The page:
Ms. Robas has been writing a family history, based on dozens of World War II-era letters written by her parents detailing the war and their budding relationship. And in 2003, Ms. Robas purchased a 10-acre tract of land, where she has planted rows upon rows of blueberry bushes. A late freeze and Hurricane Irma wiped out much of her crop last year, so she’s now working on rebuilding. In a few years, she plans to open up her farm to the public as a pick-your-own blueberry business.

“Tending to the farm and spending hours weeding are so relaxing to me,” she says. “The stress melts away.”

For more Today’s Daughters, please click here.

To nominate a Daughter for a future issue, e-mail a description to

National Treasures
The Golden Hour


Volume 152, Number 4

Urbano Lopez’s lithographic print shows San Francisco around the time of the 1849 California gold rush. Lopez, most likely of Mexican descent, depicted the “City by the Bay” right before its population boom. This 10 1⁄8" by 12 5⁄8" print illustrates the various buildings and landscape features that distinguished the city. The city’s customs house, jail and city hall are recognizable as the three largest buildings in the image.

Not much is known about Lopez. His signature can be seen in the foreground, to the right of the two figures looking over the city. This same signature can be found on a number of 19th-century prints of city vistas and Mexico City street scenes and interiors. It is not known if Lopez himself ever traveled to Europe; however, lithographic publishers in Paris printed some of his work for the European market.

For more National Treasures, please visit the DAR Museum's Featured Objects.

More Articles

Visions of America: Family-Owned Orchards by Courtney Peter
Feeding their communities for generations, family-owned orchards have branched out into pick-your-own days open to the public and educational opportunities for local schoolchildren.

A Stage Revival by Courtney Peter
Years of modifications, wear and repairs had dulled the 1929 stage of DAR Constitution Hall, but thanks to a meticulous renovation, it more fully reflects the beauty and artistry of its original design.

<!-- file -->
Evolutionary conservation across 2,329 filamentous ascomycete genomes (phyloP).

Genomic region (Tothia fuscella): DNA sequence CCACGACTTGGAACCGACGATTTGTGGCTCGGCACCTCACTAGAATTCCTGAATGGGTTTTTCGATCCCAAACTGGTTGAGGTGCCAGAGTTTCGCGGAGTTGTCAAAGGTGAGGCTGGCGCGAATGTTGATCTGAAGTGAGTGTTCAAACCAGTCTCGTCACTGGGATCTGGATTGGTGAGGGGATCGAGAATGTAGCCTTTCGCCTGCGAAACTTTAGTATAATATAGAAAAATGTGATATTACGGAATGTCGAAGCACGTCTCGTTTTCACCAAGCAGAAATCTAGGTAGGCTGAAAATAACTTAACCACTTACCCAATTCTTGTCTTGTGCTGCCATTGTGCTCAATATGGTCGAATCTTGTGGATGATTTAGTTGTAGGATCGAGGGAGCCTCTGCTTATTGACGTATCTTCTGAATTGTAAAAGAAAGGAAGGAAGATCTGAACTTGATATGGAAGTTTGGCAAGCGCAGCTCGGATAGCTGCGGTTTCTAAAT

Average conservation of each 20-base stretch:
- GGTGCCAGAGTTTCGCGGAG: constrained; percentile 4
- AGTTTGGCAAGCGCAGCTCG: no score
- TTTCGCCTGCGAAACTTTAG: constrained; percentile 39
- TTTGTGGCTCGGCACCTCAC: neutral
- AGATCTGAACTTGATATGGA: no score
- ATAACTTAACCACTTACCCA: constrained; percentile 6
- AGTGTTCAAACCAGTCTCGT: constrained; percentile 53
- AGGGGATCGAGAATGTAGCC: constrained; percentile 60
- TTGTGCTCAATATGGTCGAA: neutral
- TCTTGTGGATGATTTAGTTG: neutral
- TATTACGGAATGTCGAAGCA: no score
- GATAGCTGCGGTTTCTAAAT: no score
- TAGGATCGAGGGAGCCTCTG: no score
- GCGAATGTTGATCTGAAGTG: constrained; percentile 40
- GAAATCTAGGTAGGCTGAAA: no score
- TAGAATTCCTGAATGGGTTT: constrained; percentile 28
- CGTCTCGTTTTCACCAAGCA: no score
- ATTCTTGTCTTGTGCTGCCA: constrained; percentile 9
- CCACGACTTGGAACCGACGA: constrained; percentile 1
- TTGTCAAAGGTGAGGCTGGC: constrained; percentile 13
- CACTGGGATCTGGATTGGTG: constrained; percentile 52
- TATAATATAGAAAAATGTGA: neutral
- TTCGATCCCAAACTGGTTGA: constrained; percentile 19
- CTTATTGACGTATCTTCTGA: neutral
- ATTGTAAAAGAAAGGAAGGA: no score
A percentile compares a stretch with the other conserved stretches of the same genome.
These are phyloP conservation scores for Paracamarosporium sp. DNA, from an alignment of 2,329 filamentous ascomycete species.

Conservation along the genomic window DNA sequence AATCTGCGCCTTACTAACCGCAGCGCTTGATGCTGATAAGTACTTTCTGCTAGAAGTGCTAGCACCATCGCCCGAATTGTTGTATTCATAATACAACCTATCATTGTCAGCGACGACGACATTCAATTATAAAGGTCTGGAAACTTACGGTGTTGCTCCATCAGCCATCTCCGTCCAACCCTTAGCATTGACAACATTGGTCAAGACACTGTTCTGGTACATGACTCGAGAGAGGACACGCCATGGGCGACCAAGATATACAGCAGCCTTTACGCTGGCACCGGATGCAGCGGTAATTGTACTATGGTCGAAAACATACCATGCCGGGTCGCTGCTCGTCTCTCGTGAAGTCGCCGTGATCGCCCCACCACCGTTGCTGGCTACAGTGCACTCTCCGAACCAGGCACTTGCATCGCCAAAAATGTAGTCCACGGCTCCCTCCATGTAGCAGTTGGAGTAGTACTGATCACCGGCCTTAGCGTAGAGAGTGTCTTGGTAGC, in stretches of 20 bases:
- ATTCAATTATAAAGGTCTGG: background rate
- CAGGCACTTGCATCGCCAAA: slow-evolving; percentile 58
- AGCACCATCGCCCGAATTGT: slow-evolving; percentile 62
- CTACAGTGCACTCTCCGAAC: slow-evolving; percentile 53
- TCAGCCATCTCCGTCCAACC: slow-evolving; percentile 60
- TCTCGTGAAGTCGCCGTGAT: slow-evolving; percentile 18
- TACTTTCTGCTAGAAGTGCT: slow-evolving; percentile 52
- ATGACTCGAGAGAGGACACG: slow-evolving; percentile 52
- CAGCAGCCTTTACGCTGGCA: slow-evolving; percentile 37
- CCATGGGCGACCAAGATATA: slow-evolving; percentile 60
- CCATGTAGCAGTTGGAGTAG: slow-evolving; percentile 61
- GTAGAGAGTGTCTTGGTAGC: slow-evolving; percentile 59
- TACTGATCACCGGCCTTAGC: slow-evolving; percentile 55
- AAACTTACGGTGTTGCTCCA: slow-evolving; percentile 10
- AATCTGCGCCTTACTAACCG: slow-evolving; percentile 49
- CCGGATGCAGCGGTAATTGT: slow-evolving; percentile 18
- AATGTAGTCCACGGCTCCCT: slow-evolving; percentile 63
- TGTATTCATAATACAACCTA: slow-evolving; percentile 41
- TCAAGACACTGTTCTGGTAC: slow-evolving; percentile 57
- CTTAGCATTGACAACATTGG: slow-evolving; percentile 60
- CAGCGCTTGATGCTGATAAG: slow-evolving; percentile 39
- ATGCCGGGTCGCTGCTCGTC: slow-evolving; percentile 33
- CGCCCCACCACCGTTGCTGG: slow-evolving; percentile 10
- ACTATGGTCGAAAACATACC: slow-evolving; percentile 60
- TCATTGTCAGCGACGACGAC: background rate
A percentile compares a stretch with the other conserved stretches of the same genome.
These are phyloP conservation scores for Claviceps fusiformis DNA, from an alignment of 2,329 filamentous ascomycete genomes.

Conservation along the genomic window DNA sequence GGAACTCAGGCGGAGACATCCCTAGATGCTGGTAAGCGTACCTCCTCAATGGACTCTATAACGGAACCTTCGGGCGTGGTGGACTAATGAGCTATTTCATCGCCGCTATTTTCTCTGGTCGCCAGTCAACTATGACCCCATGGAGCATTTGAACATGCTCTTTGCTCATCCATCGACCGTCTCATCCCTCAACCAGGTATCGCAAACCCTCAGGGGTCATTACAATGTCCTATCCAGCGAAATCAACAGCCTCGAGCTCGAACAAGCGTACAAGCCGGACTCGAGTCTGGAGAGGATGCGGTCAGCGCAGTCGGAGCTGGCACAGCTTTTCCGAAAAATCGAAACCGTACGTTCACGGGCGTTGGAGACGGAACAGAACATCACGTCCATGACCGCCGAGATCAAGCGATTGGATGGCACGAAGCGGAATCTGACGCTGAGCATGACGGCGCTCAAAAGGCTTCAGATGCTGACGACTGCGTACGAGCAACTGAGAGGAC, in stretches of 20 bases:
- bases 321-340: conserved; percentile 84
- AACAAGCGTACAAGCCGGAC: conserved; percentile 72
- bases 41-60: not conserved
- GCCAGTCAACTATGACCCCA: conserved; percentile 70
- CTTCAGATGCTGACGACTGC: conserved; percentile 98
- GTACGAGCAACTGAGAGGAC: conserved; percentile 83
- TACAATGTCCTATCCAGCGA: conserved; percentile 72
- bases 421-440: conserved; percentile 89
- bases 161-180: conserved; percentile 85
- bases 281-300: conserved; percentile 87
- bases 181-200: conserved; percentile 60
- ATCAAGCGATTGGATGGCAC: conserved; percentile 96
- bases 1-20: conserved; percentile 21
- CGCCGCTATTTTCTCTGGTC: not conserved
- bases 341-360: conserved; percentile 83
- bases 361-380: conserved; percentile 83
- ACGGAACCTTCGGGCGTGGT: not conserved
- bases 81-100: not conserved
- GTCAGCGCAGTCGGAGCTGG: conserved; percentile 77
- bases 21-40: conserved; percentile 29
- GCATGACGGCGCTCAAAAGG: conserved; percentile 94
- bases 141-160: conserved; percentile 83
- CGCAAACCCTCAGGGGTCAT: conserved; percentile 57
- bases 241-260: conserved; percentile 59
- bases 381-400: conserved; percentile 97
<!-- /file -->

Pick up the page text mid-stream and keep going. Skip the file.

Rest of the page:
A Bonnet of Her Own by Abbey Dean
It’s unknown whether Betsey Metcalf Baker truly created America’s first straw bonnet, but her method of braiding straw paved the way for the 19th-century bonnet industry in New England.

Colonial America’s Portraitist by Megan Hamby
Though John Singleton Copley became a well-known painter in 18th-century Boston, capturing the personalities of America’s Revolutionary heroes, he was torn by the conflict and escaped to Great Britain when war began.

‘Ships of Inland Commerce’ by Bill Hudgins
In the early decades of the 1800s, Conestoga wagons carried tons of freight along America’s primitive roads. Though their usefulness waned with the emergence of the railroad, they were once considered the 18-wheelers of their day.


Spirited Adventures: Anchorage and Denali National Park by David Chaniott
Anchorage started as a railroad town in 1915 and remains a transportation hub for the vast state. It draws visitors for nature adventures and wildlife view­ing and as a launching pad for reaching Denali National Park.

Historic Homes: Tudor Place House and Garden by Jamie Roberts
Once home to six generations of Martha Washington’s descendants, including an early DAR member, this William Thornton-designed home is now a museum that celebrates the people who lived and worked there.

Our Patriots: Christopher Greene by Bill Hudgins
Colonel Greene led the 1st Rhode Island Regiment, made up of mostly enslaved African-Americans who fought honorably throughout the war, including at the Siege of Yorktown, motivated by the promise of their freedom.

Plus the President General’s Message and Whatnot

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To Come in September/October 2018:

Laird & Company, America’s Oldest Distillery

Historic Houses of Odessa, Delaware

What to Know When Purchasing a Historic Structure